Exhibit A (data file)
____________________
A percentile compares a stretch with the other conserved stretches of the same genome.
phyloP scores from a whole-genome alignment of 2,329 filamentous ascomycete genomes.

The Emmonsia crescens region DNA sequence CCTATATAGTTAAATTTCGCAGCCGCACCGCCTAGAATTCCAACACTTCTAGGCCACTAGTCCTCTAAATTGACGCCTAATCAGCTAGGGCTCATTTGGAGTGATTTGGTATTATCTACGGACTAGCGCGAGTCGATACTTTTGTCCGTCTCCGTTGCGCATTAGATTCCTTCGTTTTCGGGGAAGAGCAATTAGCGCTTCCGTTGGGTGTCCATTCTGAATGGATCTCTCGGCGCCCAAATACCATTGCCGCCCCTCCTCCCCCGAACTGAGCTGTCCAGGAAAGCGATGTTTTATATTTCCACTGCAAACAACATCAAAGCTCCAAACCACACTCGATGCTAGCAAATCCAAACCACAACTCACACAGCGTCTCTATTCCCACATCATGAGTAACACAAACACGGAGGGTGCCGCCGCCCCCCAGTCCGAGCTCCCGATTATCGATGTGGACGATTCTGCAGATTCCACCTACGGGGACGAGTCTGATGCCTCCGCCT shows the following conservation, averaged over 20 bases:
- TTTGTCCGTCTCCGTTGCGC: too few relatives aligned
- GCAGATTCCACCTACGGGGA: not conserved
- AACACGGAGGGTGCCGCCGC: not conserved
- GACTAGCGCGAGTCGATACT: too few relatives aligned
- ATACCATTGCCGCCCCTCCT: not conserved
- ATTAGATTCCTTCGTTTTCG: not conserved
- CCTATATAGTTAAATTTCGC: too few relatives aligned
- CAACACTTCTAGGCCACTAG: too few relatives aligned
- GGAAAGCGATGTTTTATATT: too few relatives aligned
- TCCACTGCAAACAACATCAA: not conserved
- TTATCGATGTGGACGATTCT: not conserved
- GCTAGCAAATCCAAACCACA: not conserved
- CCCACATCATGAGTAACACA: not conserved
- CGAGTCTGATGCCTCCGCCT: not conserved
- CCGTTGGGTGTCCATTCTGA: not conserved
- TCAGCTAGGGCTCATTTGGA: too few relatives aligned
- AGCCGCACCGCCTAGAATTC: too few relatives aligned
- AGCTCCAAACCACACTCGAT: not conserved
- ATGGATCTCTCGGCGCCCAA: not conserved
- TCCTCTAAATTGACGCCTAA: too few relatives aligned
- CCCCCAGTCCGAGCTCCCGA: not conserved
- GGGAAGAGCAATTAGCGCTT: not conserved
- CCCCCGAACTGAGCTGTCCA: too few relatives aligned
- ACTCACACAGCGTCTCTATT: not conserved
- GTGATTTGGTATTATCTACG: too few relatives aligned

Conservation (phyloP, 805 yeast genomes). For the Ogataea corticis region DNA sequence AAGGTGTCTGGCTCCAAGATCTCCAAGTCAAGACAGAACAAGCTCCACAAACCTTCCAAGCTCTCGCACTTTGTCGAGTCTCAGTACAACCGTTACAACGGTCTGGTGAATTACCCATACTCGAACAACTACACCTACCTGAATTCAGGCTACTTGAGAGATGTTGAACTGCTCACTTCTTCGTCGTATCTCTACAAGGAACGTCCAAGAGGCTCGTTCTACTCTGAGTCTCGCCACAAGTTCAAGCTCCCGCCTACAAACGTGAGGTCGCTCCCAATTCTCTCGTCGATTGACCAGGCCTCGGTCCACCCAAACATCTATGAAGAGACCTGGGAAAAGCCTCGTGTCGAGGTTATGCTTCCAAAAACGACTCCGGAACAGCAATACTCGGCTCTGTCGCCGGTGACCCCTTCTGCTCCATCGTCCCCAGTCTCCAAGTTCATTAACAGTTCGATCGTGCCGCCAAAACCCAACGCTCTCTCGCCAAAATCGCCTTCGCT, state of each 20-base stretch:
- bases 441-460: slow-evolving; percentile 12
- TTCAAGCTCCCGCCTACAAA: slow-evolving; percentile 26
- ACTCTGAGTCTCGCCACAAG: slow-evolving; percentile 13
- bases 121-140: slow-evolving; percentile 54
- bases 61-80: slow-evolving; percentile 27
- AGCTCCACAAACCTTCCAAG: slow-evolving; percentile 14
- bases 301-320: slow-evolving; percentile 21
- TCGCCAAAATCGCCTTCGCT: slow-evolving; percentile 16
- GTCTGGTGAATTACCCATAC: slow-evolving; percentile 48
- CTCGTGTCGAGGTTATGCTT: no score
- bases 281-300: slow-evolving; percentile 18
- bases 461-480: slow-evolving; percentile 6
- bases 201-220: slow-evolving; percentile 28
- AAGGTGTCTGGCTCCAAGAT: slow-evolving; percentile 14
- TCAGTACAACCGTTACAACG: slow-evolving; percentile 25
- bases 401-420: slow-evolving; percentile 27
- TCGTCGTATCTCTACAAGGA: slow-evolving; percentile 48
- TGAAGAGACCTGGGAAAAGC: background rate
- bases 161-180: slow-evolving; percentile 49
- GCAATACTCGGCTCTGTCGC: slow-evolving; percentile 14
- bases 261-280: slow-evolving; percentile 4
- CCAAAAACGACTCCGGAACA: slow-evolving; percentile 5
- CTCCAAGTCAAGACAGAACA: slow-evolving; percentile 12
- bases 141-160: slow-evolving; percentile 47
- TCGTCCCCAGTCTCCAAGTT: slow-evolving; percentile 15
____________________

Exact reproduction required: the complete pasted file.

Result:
A percentile compares a stretch with the other conserved stretches of the same genome.
phyloP scores from a whole-genome alignment of 2,329 filamentous ascomycete genomes.

The Emmonsia crescens region DNA sequence CCTATATAGTTAAATTTCGCAGCCGCACCGCCTAGAATTCCAACACTTCTAGGCCACTAGTCCTCTAAATTGACGCCTAATCAGCTAGGGCTCATTTGGAGTGATTTGGTATTATCTACGGACTAGCGCGAGTCGATACTTTTGTCCGTCTCCGTTGCGCATTAGATTCCTTCGTTTTCGGGGAAGAGCAATTAGCGCTTCCGTTGGGTGTCCATTCTGAATGGATCTCTCGGCGCCCAAATACCATTGCCGCCCCTCCTCCCCCGAACTGAGCTGTCCAGGAAAGCGATGTTTTATATTTCCACTGCAAACAACATCAAAGCTCCAAACCACACTCGATGCTAGCAAATCCAAACCACAACTCACACAGCGTCTCTATTCCCACATCATGAGTAACACAAACACGGAGGGTGCCGCCGCCCCCCAGTCCGAGCTCCCGATTATCGATGTGGACGATTCTGCAGATTCCACCTACGGGGACGAGTCTGATGCCTCCGCCT shows the following conservation, averaged over 20 bases:
- TTTGTCCGTCTCCGTTGCGC: too few relatives aligned
- GCAGATTCCACCTACGGGGA: not conserved
- AACACGGAGGGTGCCGCCGC: not conserved
- GACTAGCGCGAGTCGATACT: too few relatives aligned
- ATACCATTGCCGCCCCTCCT: not conserved
- ATTAGATTCCTTCGTTTTCG: not conserved
- CCTATATAGTTAAATTTCGC: too few relatives aligned
- CAACACTTCTAGGCCACTAG: too few relatives aligned
- GGAAAGCGATGTTTTATATT: too few relatives aligned
- TCCACTGCAAACAACATCAA: not conserved
- TTATCGATGTGGACGATTCT: not conserved
- GCTAGCAAATCCAAACCACA: not conserved
- CCCACATCATGAGTAACACA: not conserved
- CGAGTCTGATGCCTCCGCCT: not conserved
- CCGTTGGGTGTCCATTCTGA: not conserved
- TCAGCTAGGGCTCATTTGGA: too few relatives aligned
- AGCCGCACCGCCTAGAATTC: too few relatives aligned
- AGCTCCAAACCACACTCGAT: not conserved
- ATGGATCTCTCGGCGCCCAA: not conserved
- TCCTCTAAATTGACGCCTAA: too few relatives aligned
- CCCCCAGTCCGAGCTCCCGA: not conserved
- GGGAAGAGCAATTAGCGCTT: not conserved
- CCCCCGAACTGAGCTGTCCA: too few relatives aligned
- ACTCACACAGCGTCTCTATT: not conserved
- GTGATTTGGTATTATCTACG: too few relatives aligned

Conservation (phyloP, 805 yeast genomes). For the Ogataea corticis region DNA sequence AAGGTGTCTGGCTCCAAGATCTCCAAGTCAAGACAGAACAAGCTCCACAAACCTTCCAAGCTCTCGCACTTTGTCGAGTCTCAGTACAACCGTTACAACGGTCTGGTGAATTACCCATACTCGAACAACTACACCTACCTGAATTCAGGCTACTTGAGAGATGTTGAACTGCTCACTTCTTCGTCGTATCTCTACAAGGAACGTCCAAGAGGCTCGTTCTACTCTGAGTCTCGCCACAAGTTCAAGCTCCCGCCTACAAACGTGAGGTCGCTCCCAATTCTCTCGTCGATTGACCAGGCCTCGGTCCACCCAAACATCTATGAAGAGACCTGGGAAAAGCCTCGTGTCGAGGTTATGCTTCCAAAAACGACTCCGGAACAGCAATACTCGGCTCTGTCGCCGGTGACCCCTTCTGCTCCATCGTCCCCAGTCTCCAAGTTCATTAACAGTTCGATCGTGCCGCCAAAACCCAACGCTCTCTCGCCAAAATCGCCTTCGCT, state of each 20-base stretch:
- bases 441-460: slow-evolving; percentile 12
- TTCAAGCTCCCGCCTACAAA: slow-evolving; percentile 26
- ACTCTGAGTCTCGCCACAAG: slow-evolving; percentile 13
- bases 121-140: slow-evolving; percentile 54
- bases 61-80: slow-evolving; percentile 27
- AGCTCCACAAACCTTCCAAG: slow-evolving; percentile 14
- bases 301-320: slow-evolving; percentile 21
- TCGCCAAAATCGCCTTCGCT: slow-evolving; percentile 16
- GTCTGGTGAATTACCCATAC: slow-evolving; percentile 48
- CTCGTGTCGAGGTTATGCTT: no score
- bases 281-300: slow-evolving; percentile 18
- bases 461-480: slow-evolving; percentile 6
- bases 201-220: slow-evolving; percentile 28
- AAGGTGTCTGGCTCCAAGAT: slow-evolving; percentile 14
- TCAGTACAACCGTTACAACG: slow-evolving; percentile 25
- bases 401-420: slow-evolving; percentile 27
- TCGTCGTATCTCTACAAGGA: slow-evolving; percentile 48
- TGAAGAGACCTGGGAAAAGC: background rate
- bases 161-180: slow-evolving; percentile 49
- GCAATACTCGGCTCTGTCGC: slow-evolving; percentile 14
- bases 261-280: slow-evolving; percentile 4
- CCAAAAACGACTCCGGAACA: slow-evolving; percentile 5
- CTCCAAGTCAAGACAGAACA: slow-evolving; percentile 12
- bases 141-160: slow-evolving; percentile 47
- TCGTCCCCAGTCTCCAAGTT: slow-evolving; percentile 15